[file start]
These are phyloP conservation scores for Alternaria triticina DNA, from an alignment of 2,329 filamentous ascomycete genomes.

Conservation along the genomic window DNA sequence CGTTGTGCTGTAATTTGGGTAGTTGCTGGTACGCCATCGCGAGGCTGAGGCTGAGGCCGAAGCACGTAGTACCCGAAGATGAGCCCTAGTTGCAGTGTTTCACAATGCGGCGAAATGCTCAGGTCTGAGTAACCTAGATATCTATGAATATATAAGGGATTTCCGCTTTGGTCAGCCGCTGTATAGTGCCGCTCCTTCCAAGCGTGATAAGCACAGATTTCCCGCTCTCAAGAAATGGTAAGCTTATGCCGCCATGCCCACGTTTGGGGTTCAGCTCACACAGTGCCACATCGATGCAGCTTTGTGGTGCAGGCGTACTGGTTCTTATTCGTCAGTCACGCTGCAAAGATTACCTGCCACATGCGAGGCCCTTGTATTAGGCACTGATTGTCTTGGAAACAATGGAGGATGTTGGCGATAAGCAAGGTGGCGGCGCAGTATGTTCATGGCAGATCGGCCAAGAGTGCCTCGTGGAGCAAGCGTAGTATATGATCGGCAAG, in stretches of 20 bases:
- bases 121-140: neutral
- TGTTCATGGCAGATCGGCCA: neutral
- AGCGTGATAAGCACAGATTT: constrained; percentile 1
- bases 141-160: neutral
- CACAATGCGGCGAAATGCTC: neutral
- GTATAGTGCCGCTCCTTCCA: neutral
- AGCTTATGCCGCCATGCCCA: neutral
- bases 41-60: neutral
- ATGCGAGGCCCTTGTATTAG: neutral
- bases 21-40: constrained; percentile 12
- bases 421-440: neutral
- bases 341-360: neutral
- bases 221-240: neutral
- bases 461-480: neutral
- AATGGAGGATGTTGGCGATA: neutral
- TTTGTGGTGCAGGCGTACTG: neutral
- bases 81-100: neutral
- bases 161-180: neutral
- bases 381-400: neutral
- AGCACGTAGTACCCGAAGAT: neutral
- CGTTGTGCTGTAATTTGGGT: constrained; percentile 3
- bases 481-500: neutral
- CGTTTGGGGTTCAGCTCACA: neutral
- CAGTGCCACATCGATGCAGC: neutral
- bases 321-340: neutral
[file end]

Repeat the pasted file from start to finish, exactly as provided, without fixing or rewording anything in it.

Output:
These are phyloP conservation scores for Alternaria triticina DNA, from an alignment of 2,329 filamentous ascomycete genomes.

Conservation along the genomic window DNA sequence CGTTGTGCTGTAATTTGGGTAGTTGCTGGTACGCCATCGCGAGGCTGAGGCTGAGGCCGAAGCACGTAGTACCCGAAGATGAGCCCTAGTTGCAGTGTTTCACAATGCGGCGAAATGCTCAGGTCTGAGTAACCTAGATATCTATGAATATATAAGGGATTTCCGCTTTGGTCAGCCGCTGTATAGTGCCGCTCCTTCCAAGCGTGATAAGCACAGATTTCCCGCTCTCAAGAAATGGTAAGCTTATGCCGCCATGCCCACGTTTGGGGTTCAGCTCACACAGTGCCACATCGATGCAGCTTTGTGGTGCAGGCGTACTGGTTCTTATTCGTCAGTCACGCTGCAAAGATTACCTGCCACATGCGAGGCCCTTGTATTAGGCACTGATTGTCTTGGAAACAATGGAGGATGTTGGCGATAAGCAAGGTGGCGGCGCAGTATGTTCATGGCAGATCGGCCAAGAGTGCCTCGTGGAGCAAGCGTAGTATATGATCGGCAAG, in stretches of 20 bases:
- bases 121-140: neutral
- TGTTCATGGCAGATCGGCCA: neutral
- AGCGTGATAAGCACAGATTT: constrained; percentile 1
- bases 141-160: neutral
- CACAATGCGGCGAAATGCTC: neutral
- GTATAGTGCCGCTCCTTCCA: neutral
- AGCTTATGCCGCCATGCCCA: neutral
- bases 41-60: neutral
- ATGCGAGGCCCTTGTATTAG: neutral
- bases 21-40: constrained; percentile 12
- bases 421-440: neutral
- bases 341-360: neutral
- bases 221-240: neutral
- bases 461-480: neutral
- AATGGAGGATGTTGGCGATA: neutral
- TTTGTGGTGCAGGCGTACTG: neutral
- bases 81-100: neutral
- bases 161-180: neutral
- bases 381-400: neutral
- AGCACGTAGTACCCGAAGAT: neutral
- CGTTGTGCTGTAATTTGGGT: constrained; percentile 3
- bases 481-500: neutral
- CGTTTGGGGTTCAGCTCACA: neutral
- CAGTGCCACATCGATGCAGC: neutral
- bases 321-340: neutral